An animal lover working in a zoo still has tedious clean up to do, and a rockstar will eventually tire of the long stretches on the road while on tour. A software engineer will spend countless days tracking down a complex bug that ends up being their own stupid typo (ask me how I know).

If we expect that our work will always provide boundless motivation, we will be disillusioned when difficulty strikes. The authors of the paper put it perfectly: “Urging people to find their passion may lead them to put all their eggs in one basket but then to drop that basket when it becomes difficult to carry.”

Coding Together

Grow and Develop Mastery

The problem is that we’ve conflated cause and effect. We believed that mastery springs from discovered passions. The truth is that we grow passionate in the process of achieving mastery. Passions aren't found; they’re developed.

This is good news for students picking a major, grads deciding their future, and anyone who doesn't quite feel like their career is the right fit. In fact, another study found that people who believe that passions can be developed over time “grow to fit their vocations better over time”.

In high school, I didn't take the failed test score as confirmation that coding just wasn't for me. I took it as a challenge. Even though every page of my Learning Java textbook sent me straight to sleep, I knew that I could learn it if I tried (and found a better book).

After graduating from university, I applied for a software engineering job. Slowly, day by day, I get a little better. My contributions increase, and with more mastery, I gain more autonomy and respect. Coding went from something for the nerdy student cloistered in the back of the classroom to something for me.

You won't just stumble into your dream career, nor wake up one day with the sure knowledge of your occupational destiny. But with effort and incremental progress, you will develop mastery in your field and in turn, grow your passion.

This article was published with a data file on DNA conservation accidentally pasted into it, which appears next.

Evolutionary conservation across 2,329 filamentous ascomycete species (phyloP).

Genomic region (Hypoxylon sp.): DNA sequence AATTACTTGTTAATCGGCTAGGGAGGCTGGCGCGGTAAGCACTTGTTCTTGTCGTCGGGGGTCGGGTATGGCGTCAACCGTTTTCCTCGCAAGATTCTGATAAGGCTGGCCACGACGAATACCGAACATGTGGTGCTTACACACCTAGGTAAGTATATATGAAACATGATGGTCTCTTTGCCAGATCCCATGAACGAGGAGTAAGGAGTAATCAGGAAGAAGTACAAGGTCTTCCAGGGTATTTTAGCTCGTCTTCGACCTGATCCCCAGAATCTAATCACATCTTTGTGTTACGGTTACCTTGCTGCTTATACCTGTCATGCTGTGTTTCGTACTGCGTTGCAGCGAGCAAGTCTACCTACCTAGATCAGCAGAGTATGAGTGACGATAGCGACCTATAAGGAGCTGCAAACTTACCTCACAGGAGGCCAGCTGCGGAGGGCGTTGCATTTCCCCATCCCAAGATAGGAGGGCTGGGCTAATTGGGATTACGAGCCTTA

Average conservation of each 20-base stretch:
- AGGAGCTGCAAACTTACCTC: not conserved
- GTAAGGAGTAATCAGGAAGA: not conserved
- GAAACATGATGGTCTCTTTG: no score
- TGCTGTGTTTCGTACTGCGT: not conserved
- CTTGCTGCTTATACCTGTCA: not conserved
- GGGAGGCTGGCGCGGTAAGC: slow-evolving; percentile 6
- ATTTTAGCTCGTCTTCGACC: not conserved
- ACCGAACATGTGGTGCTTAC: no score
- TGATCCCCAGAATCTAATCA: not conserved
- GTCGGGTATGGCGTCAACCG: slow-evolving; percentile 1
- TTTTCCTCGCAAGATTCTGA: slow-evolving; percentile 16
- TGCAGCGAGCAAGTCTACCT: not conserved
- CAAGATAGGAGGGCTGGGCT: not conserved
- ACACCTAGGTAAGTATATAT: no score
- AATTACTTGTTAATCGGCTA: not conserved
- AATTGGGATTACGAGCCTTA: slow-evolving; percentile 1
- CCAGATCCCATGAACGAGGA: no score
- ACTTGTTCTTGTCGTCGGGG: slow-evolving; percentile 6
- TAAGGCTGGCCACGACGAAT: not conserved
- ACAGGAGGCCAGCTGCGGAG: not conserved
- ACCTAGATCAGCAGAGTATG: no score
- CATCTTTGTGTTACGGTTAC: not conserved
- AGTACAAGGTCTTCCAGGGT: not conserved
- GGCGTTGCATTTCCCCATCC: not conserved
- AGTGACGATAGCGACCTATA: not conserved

More about...Career

Become A Money Boss And Join 15,000 Others

Subscribe to the GRS Insider (FREE) and we’ll give you a copy of the Money Boss Manifesto (also FREE)

Yes! Sign up and get your free gift
Become A Money Boss And Join 15,000 Others
guest
34 Comments
Oldest
Newest Most Voted
Inline Feedbacks
View all comments
steveark
steveark
1 year ago

Interesting, F.M. I liked my major in chemical engineering from the start. And I was good enough at it I did not have to study much. But when it clicked in my head that I was way better than my competition at work I really applied myself and gained mastery. Which led to a career I mostly loved and was way overpaid to do.

Financial Mechanic
Financial Mechanic
1 year ago
Reply to  steveark

It really is rewarding when you gain mastery. Congrats on your success as a chemical engineer! When something is usually very difficult for the masses, and it comes easily to you, it makes sense to push to master it– becoming quite a valuable commodity!

Lusty
Lusty
1 year ago

And then there is the concept of “multipotentialite” (https://www.youtube.com/watch?v=QJORi5VO1F8) where you have many passions. Who says everyone has to master their chosen field?

Financial Mechanic
Financial Mechanic
1 year ago
Reply to  Lusty

Interesting, I hadn’t heard of a “multipotentialite” before. Of course, we don’t always have one passion– we can keep learning and growing in a bunch of different ways!

S.G.
S.G.
1 year ago

I think “fixed theory” also leads to people other not so good outcomes, such as investing too much in something that you really shouldn’t. Specifically I am thinking of borrowing way too much in student loans because it’s somehow worth it because it’s your passion, or that school is better at teaching your passion, not because it’s a rational investment in your future.

Find something you don’t hate to do that you’re reasonably competent at and do it well.